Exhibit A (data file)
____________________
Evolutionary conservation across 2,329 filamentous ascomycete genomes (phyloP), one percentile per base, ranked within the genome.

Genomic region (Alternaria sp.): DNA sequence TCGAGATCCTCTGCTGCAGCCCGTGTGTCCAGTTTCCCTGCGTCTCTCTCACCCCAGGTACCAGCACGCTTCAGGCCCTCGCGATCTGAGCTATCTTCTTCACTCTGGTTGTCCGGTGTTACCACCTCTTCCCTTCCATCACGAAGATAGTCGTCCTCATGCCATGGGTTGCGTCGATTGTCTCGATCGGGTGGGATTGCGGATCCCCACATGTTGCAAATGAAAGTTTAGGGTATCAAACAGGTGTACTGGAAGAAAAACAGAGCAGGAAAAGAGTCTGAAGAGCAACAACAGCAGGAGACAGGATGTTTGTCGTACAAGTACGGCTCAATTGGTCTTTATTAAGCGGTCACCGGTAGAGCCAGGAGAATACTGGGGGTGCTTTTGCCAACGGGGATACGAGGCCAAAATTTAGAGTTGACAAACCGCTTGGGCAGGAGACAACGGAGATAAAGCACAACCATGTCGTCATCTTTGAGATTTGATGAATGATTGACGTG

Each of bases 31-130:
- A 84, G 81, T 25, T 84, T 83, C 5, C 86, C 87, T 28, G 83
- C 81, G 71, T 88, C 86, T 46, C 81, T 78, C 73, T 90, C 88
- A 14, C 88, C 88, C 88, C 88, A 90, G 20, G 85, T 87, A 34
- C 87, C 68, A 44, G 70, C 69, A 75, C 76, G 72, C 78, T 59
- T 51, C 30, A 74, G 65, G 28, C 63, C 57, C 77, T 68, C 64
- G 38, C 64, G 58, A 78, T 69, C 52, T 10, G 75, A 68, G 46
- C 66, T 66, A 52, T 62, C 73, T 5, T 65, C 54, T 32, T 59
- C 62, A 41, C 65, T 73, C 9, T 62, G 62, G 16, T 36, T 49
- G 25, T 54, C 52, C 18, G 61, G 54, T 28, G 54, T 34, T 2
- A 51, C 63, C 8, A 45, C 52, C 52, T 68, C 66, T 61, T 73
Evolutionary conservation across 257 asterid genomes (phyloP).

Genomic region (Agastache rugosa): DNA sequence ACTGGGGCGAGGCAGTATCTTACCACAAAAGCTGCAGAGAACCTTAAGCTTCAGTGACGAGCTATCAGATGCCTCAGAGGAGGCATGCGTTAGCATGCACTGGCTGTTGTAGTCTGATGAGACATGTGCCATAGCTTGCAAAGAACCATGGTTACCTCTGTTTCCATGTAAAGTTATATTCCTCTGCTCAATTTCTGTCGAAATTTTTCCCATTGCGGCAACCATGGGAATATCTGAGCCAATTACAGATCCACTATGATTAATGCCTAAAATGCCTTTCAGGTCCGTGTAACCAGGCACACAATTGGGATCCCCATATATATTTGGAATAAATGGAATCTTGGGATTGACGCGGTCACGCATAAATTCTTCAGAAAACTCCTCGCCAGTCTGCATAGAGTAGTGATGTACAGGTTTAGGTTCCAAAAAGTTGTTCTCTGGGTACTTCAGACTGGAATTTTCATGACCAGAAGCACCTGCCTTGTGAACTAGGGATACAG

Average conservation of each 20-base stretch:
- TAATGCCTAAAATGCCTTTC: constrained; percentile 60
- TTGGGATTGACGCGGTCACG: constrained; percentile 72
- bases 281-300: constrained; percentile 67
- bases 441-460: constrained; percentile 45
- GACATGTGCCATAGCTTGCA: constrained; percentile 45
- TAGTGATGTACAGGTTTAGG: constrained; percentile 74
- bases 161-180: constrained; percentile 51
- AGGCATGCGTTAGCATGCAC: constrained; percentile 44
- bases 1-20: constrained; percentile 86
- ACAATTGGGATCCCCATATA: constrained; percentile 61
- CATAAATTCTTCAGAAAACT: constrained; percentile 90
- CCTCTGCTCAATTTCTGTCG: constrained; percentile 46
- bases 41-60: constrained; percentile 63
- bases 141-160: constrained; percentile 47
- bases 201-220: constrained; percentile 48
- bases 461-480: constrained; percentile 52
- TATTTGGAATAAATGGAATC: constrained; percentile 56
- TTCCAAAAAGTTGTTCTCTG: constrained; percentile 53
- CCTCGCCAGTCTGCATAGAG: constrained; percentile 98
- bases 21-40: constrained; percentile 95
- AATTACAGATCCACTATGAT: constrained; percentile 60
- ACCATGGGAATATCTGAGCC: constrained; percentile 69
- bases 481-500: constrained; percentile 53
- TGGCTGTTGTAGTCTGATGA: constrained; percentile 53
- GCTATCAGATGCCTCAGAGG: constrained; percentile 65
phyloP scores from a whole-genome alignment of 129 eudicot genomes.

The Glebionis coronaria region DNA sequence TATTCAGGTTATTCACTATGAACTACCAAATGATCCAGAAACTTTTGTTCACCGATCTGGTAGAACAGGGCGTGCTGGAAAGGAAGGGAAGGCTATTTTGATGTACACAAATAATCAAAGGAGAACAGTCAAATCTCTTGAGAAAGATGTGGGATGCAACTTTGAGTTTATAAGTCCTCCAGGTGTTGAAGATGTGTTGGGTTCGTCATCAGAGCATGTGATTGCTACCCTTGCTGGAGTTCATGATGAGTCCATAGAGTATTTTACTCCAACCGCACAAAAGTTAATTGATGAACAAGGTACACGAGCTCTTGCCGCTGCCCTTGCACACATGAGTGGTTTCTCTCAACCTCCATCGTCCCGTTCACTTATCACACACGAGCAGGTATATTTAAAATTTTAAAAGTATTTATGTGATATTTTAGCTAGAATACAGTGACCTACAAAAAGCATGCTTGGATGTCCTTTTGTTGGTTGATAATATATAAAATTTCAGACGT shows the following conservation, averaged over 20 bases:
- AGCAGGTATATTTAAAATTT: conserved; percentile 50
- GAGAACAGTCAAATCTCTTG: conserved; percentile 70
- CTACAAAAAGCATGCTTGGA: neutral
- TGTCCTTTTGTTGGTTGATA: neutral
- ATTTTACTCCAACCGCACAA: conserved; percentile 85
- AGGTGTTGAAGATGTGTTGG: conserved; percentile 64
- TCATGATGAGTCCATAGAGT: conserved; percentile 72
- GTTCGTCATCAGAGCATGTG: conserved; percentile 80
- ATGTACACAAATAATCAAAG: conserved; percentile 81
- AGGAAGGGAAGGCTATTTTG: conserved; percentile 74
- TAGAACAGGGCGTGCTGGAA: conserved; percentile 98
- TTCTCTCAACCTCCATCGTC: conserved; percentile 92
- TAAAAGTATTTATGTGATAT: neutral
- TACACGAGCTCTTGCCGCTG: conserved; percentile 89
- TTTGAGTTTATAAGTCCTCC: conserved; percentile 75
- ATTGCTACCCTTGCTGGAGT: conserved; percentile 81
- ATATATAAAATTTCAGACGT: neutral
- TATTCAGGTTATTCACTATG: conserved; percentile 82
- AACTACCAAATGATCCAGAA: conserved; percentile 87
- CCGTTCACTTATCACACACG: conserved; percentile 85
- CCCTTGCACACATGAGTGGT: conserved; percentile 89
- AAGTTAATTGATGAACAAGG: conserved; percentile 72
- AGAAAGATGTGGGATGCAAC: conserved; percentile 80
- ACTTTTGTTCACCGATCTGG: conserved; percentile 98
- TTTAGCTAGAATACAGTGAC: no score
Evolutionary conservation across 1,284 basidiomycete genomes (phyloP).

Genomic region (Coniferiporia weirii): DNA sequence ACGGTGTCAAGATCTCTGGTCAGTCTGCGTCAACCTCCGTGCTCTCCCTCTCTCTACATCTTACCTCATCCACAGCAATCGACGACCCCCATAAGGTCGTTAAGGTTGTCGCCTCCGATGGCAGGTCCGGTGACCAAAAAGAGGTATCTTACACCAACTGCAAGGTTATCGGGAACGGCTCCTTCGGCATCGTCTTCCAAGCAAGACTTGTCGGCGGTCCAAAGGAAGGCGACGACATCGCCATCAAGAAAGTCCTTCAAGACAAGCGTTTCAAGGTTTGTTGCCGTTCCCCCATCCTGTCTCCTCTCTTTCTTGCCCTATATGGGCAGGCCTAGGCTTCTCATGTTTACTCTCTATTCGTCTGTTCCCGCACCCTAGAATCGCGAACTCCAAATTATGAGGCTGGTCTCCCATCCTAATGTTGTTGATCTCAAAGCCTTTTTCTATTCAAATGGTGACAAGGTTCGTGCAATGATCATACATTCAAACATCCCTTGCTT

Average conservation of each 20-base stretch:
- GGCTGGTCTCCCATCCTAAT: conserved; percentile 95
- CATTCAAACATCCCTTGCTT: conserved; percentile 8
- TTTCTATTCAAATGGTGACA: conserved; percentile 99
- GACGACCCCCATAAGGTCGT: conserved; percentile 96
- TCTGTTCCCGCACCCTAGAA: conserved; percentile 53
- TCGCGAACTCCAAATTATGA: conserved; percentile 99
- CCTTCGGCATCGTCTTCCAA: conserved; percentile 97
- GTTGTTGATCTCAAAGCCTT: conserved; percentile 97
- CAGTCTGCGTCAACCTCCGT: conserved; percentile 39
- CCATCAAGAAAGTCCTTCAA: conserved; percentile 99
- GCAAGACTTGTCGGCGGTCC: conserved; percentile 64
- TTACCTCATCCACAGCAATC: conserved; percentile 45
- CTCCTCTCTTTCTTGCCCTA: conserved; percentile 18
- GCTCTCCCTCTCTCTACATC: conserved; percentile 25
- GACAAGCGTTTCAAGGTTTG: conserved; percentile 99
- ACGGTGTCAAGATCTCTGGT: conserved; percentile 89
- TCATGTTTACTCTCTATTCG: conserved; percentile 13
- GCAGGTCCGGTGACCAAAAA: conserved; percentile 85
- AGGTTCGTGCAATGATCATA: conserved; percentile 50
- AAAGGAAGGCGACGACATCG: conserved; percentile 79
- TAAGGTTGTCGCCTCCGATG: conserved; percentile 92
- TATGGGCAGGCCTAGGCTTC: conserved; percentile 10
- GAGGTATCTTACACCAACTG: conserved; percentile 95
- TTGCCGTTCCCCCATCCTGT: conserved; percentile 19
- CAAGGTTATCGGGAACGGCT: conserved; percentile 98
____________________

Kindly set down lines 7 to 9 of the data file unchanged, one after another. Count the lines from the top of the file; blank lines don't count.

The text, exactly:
- C 87, C 68, A 44, G 70, C 69, A 75, C 76, G 72, C 78, T 59
- T 51, C 30, A 74, G 65, G 28, C 63, C 57, C 77, T 68, C 64
- G 38, C 64, G 58, A 78, T 69, C 52, T 10, G 75, A 68, G 46